Monday, August 25, 2008
It is a luxury of the academic world to be able to have "cocktail conversations" about life, love and other questions that usually, as Tennyson wrote, "rust unburnish'd" without timely buffing and rumination.
These big questions of a higher nature are not detached from the truth of our lives, our daily preoccupations and scurryings about. Rather these questions, these higher questions begin to augur into the foundation of each "Why?" or "How?".
A few days ago, a friend noted that for once he understood the lyrics to a popular song. I think many of us have had this experience. A popular song with catchy words gets lodged as a constant repeat in your head. The words pass by with the notes, but they don't go quite deep enough for you to think about them, to understand their meaning. Occasionally, however, a well-written phrase may fall between the superficial cracks in you mind, and the depth is astounding.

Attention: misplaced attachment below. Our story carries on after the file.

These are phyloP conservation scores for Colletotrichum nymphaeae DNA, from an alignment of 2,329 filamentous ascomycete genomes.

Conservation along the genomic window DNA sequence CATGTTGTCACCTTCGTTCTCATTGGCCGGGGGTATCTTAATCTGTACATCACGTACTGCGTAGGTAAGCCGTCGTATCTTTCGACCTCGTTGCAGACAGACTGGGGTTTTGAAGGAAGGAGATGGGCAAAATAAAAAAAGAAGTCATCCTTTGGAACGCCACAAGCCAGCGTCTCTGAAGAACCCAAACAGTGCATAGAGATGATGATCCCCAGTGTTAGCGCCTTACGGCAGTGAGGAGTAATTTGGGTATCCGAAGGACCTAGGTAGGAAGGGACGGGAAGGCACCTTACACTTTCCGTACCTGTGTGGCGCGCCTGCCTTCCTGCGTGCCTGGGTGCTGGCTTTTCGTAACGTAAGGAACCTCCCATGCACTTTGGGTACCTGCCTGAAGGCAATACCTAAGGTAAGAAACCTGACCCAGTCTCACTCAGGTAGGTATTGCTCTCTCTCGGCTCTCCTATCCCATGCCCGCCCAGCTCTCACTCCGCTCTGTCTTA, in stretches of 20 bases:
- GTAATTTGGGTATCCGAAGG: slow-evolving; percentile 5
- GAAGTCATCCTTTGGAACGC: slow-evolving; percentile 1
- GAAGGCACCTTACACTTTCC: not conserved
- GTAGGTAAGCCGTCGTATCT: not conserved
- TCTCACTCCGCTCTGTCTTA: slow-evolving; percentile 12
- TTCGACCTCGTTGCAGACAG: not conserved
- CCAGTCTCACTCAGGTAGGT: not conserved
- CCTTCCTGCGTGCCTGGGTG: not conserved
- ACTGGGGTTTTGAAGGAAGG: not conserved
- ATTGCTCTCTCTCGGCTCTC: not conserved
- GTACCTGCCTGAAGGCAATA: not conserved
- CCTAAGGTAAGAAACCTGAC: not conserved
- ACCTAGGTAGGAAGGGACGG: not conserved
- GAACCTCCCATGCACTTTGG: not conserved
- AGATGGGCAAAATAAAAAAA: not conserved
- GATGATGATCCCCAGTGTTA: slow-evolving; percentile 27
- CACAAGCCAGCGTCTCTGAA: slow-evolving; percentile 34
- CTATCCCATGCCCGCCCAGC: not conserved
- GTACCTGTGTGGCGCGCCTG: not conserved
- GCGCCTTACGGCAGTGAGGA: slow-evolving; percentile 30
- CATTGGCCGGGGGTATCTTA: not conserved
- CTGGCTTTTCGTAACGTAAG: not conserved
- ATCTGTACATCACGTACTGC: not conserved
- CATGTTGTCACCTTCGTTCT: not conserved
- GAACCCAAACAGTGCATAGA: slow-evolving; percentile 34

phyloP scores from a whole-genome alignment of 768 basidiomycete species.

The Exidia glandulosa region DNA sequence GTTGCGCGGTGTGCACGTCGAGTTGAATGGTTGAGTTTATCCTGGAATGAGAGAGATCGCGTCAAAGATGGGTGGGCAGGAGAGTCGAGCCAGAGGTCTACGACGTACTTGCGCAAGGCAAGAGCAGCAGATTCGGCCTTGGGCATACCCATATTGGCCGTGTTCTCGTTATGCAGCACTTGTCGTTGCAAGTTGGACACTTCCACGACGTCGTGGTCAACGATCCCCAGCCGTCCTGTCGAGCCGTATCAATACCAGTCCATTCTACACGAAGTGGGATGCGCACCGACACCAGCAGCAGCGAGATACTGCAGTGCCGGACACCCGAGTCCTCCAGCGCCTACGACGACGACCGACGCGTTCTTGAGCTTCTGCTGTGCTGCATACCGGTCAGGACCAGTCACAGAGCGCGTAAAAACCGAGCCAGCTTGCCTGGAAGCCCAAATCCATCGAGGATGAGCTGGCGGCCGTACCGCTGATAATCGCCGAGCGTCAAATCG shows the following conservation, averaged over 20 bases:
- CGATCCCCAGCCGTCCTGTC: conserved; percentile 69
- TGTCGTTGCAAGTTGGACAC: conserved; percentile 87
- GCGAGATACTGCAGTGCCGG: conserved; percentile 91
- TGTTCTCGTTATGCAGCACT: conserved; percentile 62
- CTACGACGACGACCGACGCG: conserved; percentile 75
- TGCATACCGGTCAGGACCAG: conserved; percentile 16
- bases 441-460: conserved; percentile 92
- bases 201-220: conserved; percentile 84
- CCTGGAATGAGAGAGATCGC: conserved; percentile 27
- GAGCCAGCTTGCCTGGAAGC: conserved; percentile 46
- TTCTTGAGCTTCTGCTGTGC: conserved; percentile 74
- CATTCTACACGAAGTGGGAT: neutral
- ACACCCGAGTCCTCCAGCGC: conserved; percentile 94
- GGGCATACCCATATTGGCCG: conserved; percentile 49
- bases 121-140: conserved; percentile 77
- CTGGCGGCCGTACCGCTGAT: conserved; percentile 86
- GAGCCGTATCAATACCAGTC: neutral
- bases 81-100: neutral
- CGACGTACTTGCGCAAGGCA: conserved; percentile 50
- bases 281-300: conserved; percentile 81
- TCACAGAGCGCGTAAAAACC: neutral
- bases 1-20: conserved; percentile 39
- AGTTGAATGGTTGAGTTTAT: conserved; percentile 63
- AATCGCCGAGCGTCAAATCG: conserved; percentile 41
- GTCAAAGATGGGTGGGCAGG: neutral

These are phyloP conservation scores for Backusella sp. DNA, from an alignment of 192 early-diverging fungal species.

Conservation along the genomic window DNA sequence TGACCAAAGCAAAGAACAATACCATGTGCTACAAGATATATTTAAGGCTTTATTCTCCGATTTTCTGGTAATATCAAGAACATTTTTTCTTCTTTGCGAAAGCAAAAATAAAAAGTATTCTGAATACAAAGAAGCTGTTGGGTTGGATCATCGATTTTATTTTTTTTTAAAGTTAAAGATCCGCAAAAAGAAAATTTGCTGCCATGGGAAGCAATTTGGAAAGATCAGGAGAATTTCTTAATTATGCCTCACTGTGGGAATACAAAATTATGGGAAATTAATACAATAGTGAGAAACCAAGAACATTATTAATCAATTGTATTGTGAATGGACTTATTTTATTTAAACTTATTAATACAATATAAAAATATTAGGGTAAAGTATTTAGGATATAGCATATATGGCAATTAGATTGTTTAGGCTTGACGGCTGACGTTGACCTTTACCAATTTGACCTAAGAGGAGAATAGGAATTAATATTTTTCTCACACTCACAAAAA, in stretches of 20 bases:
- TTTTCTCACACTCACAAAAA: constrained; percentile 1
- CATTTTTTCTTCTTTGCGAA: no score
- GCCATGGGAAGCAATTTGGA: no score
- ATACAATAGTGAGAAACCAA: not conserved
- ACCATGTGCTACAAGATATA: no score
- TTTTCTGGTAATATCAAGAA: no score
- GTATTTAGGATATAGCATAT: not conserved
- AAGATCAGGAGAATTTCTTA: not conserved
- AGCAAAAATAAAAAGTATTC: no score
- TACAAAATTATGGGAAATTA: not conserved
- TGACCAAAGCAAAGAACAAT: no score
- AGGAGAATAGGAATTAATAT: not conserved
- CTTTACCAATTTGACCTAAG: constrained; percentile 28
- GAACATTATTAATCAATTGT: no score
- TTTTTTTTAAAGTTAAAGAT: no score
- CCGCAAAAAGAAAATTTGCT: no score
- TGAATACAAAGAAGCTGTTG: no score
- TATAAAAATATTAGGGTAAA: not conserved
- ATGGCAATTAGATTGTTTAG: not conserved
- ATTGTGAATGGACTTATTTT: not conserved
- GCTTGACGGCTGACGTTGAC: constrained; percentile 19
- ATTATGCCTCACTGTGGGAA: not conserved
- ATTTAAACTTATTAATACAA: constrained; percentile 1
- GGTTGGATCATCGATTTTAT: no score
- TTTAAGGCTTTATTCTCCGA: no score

The particular phrase my friend noted was "live like today never happened before". So, together we considered the possible meanings/implications of such a message.
"I just love the outlook it invites," I said. "It asks the listener to allow each day to be new, unique and inviting."
"Yeah and if you apply it to relationships," my friend responded, "It tells us that we should let each person be who they are, not forcing them to be who they were to us yesterday or the last time we spoke with them. We should approach each interaction expecting to be surprised by the newness of each person."
This is how such conversations usually begin. How they end is sometimes equally gripping.
Once after a conversation, my dialogue partner responded, "I shouldn't say this, but this was like one of those conversations you have when you are high, and you confuse yourself with your own words."